What is state failure? See my conceptualisation of state failure on the right flank below.

Monday, February 4, 2008

A government-insurgency nexus?

The day before yesterday I hinted at the end of a post at how corruption has the potential of fueling a guerrilla war, through magnifying inequalities in a society and the frustration thus created. That's a simple theory, but reality can produce even more simplicity. So corruption can fuel a guerrilla war... by allowing captured guerrillas to get back to their 360-degree playground. Excerpts from an excellent Newsweek article, that in the name of good governance, and whatever that means, I say thou shalt read. Because this is not what good governance means:
" Bari was facing a decade or more in prison—if he survived. The NDS, controlled by a powerful and nearly untouchable political clique from the Panjshir Valley, runs its own secret court system. Canadian forces in Afghanistan stopped transferring captured Taliban to the directorate three months ago, because of allegations of NDS torture and corruption. But Bari's cousin acted quickly. By the third day, Bari says, she got in to visit him at the NDS lockup, bringing him food and paying off officers to stop beating and interrogating him. Instead of being hauled before a clandestine NDS court and sentenced, 52 days after his arrest Bari was back in the field with Taliban forces. The price, he says, was $1,100 in bribes to NDS officers. He also says the main topic of conversation among Taliban inmates was how payoffs were being arranged for their release.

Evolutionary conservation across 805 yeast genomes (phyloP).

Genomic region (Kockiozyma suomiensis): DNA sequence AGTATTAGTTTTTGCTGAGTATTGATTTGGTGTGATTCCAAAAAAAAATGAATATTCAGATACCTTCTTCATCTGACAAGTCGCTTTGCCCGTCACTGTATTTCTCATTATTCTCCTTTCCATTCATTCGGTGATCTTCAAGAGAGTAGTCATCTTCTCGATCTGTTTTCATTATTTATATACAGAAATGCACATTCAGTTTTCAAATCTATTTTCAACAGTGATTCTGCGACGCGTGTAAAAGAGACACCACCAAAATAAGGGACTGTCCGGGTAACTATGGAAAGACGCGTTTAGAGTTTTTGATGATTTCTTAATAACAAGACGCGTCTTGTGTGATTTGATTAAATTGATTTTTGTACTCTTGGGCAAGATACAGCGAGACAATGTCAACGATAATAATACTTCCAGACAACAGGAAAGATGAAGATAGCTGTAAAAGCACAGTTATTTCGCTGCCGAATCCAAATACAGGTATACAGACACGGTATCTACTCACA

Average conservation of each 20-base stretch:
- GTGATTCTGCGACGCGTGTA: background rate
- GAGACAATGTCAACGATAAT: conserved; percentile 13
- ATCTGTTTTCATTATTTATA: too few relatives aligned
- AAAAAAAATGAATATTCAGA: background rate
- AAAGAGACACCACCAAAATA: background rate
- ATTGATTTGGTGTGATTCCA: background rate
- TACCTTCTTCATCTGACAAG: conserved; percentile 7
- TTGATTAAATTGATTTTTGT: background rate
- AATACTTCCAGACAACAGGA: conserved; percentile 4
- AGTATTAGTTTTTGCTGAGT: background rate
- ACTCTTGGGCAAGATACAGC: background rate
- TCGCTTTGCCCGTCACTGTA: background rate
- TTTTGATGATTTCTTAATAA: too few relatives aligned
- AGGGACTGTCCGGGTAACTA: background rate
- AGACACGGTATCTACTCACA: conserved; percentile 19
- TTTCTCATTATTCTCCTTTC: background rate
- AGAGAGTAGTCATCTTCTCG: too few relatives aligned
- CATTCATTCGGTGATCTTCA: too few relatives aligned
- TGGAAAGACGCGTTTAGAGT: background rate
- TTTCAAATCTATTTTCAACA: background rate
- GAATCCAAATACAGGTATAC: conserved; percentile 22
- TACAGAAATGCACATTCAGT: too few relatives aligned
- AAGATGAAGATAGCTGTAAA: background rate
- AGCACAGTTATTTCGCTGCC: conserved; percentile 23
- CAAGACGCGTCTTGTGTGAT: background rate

"It's funny," says Jumah Khan. "We kill each other on the battlefield, but once a mujahedin is arrested, the police become friendly for a price." "
It's all running extremely smoothly. These guys have long since figured out what an escrow account means in practice:
" Mohammad's brother was able to strike a ransom deal: he would deposit $8,000 with a Kabul money-changer, who would release the cash to NDS officers once their prisoner was free. Two months later Mohammad walked out of the NDS detention center and phoned the money-changer, telling him the NDS men could have their $8,000. So far the Taliban's agents have repaid the family for half that amount. "
The last sentence there is very interesting. The family gets compensated for the trouble. That is... because the Taliban operate a BRIBERY FUND. Which, according to Newsweek, amounts to $500,000 for the southern provinces alone.
So imagine, so much money exchanges hands... Well, you should be more imaginative, in fact. There's even more money changing hands between the supposedly opposing sides. The drugs trade fuels corruption, and lines quite a few officials' pocket, southern and northern alike, in the process. It also gives direct profit to some traffickers even in the northern areas. Weapons are needed in the south, and one of the sources from which you can get those is the north of the country. And so on.
People often mention the insurgency-narcotics nexus. And the insurgency-terrorism nexus. And the terrorism-narcotics nexus. Even the government-narcotics nexus sometimes. Et cetera. But it seems like one might talk about a government-insurgency nexus as well, in a structural sense. And an insurgent-warlord nexus. And so on. The all-Afghan nexus. Call it inverse nation-building if you like, but you don't really have to like this. I'm sure the majority of Afghans don't like it, either. It's just about how structural constraints make people do weird things to survive.
Just one more thing. Imagine the perspective of an Afghan prisoner who gets to jail not as an insurgent, and, lacking a generous patron, has to watch how insurgents can get out relatively easily.

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